Hayabusa 2 is only the third ever asteroid landing mission. In 2001, the NEAR Shoemaker spacecraft landed on the asteroid Eros, and in 2005 JAXA’s Hayabusa 1 not only landed on asteroid Itokawa but came home again – bearing precious grains of dust for analysis.

There are big hopes that Hayabusa 2 and its two mini-landers will bring back much larger samples from asteroid Ryugu. It’s an exciting mission not only because of what it can tell us about the deep history of the solar system, but for the critical data it will provide for future asteroid mining.

In the early 20th century, the Russian ‘father of spaceflight’ Konstantin Tsiolkovsky speculated about how asteroid resources could support a space economy. He’d probably be disappointed to see how far we’ve yet to go to reach this phase. We need to learn much more about asteroid composition and how it varies throughout the asteroid belt.

There are more practical issues too, like adapting mining equipment to work in such low-gravity low-temperature environments. All the data Hayabusa 2 collects will exponentially increase our understanding of how to achieve this.

Last updated: 21 Sep 2018 3:00pm
Declared conflicts of interest:
None declared.
Glen Nagle is the Outreach and Administration Lead at NASA’s Deep Space Network, CSIRO Astronomy and Space Science

The Canberra Deep Space Communication Complex (CDSCC), which is managed in Australia by the CSIRO on behalf of NASA, has been supporting the Japanese Aerospace Exploration Agency’s (JAXA), asteroid mission Hayabusa2 since its launch in December 2014.

Throughout its four year joruney, CDSCC as part of NASA’s Deep Space Network (DSN) has provided two-way radio communication with the spacecraft, supporting telemetry, command and control of the spacecraft.

Today, the Canberra station is providing part of the vital communications and tracking for Hayabusa2 as it makes its historic descent towards the kilometre-wide asteroid to deploy two small roving landers called Minerva-II1. Images received during the descent are being released in real-time as they arrive on Earth through the mission’s website. http://www.hayabusa2.jaxa.jp/en/galleries/onc/nav20180920/

The two mini-landers will ‘hop’ across the face of Ryugu taking images and using instruments to study the temperature of the asteroid and learn about its composition and gravity. A third Minerva lander will be deployed next year.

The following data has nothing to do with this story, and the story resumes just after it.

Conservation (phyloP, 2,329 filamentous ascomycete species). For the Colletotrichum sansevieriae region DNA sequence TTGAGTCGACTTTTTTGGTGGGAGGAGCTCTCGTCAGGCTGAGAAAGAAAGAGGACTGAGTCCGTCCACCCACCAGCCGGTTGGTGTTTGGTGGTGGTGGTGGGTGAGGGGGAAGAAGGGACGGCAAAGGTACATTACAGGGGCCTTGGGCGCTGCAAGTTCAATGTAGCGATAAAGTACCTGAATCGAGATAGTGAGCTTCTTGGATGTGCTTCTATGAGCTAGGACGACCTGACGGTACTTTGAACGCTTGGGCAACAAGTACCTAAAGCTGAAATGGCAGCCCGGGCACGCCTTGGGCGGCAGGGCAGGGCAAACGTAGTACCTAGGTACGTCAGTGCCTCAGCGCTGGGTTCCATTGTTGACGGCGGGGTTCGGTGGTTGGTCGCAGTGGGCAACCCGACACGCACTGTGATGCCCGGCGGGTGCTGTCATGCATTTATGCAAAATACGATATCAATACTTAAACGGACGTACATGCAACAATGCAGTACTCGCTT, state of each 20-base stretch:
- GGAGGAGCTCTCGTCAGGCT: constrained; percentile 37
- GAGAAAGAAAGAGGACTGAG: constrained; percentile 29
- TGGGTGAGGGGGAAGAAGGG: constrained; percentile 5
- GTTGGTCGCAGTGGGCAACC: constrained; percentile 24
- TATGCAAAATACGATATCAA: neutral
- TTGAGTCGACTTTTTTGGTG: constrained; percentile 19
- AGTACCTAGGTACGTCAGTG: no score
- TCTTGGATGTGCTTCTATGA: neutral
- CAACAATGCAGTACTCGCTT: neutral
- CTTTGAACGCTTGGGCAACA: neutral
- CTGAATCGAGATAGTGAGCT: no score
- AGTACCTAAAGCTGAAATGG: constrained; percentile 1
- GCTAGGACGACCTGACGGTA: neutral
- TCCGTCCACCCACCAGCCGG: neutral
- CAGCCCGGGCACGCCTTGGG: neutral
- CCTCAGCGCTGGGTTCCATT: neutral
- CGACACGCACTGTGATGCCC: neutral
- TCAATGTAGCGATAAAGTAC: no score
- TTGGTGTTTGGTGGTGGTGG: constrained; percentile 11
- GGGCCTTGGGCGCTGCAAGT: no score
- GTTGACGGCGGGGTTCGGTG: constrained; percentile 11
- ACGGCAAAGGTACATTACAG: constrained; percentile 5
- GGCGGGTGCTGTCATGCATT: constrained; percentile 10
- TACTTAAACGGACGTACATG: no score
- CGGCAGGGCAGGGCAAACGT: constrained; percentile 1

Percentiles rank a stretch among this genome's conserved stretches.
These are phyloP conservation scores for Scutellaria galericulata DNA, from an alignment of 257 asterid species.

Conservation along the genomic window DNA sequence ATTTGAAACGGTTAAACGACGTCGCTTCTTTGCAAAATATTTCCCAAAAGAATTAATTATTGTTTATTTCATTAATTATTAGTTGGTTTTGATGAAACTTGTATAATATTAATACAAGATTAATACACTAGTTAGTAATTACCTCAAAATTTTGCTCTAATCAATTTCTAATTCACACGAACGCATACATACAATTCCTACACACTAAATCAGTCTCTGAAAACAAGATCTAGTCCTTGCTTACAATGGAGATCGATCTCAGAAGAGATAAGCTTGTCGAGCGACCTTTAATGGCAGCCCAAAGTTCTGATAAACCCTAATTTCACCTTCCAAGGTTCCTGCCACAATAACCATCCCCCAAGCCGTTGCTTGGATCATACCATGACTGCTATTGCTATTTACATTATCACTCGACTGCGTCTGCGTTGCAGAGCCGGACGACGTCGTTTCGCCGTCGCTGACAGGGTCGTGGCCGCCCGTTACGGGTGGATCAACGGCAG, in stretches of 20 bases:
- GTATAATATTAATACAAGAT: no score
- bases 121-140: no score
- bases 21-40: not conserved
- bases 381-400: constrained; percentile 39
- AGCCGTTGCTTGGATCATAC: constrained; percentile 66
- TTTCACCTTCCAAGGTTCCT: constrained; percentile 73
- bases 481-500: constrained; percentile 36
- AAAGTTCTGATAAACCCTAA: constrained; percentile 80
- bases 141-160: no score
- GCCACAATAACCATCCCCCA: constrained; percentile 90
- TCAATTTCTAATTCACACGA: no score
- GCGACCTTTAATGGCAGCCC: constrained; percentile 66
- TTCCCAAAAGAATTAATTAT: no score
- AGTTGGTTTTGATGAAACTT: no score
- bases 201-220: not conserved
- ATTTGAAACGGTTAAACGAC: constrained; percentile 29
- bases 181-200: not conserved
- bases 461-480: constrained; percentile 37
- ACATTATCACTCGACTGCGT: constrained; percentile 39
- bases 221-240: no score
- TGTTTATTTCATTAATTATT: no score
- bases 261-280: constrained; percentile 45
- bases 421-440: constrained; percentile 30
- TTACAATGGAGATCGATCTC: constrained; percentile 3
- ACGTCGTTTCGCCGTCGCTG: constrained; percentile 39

After further mapping and characterisation of Ryugu from orbit, the Hayabusa2 spacecraft will make a final descent and will land to collect samples from the asteroid’s surface before returning them to Earth in December 2020.

Hayabusa2’s mission is built on the experience that JAXA gained from its first mission to an asteroid with Hayabusa1 which landed on and collected samples from asteroid Itokawa, returning them to Earth in 2010, landing at a site near Woomera, South Australia.

CDSCC will continue to provide tracking and communication with Hayabusa2 throughout the rest of its mission.

Last updated: 21 Sep 2018 2:57pm
Declared conflicts of interest:
None declared.
Dr Jonti Horner is a Vice-Chancellor's Senior Research Fellow at the University of Southern Queensland

Hayabusa 2 is an incredible mission - and I'm thrilled that the landing is finally upon us! To be able to fly to a tiny asteroid like this, move into orbit around it, study it close up, then have rovers land on it and explore the surface up close and person - that's just breathtaking!

The whole goal here is to gather data that will help us to understand how the Solar system formed, and how it evolved to its current state - and Hayabusa 2 will be delivering material back to Earth from Ryugu, in just a couple of years time.

The images coming back are amazing, but I think what really blows my mind is simply that we can do this in the first place. When I was a kid, growing up fascinated by space, we saw our first attempts to visit some of the Solar system's small bodies.

Then, that meant simply flinging a spacecraft past the objects, tearing by for the briefest of flying visits. That we can now go there, land on the surface, and bring pieces back to Earth is just astonishing - it's an incredible technological feat, and we'll learn huge amounts from the data and samples we get back!

Last updated: 21 Sep 2018 2:56pm
Declared conflicts of interest:
None declared.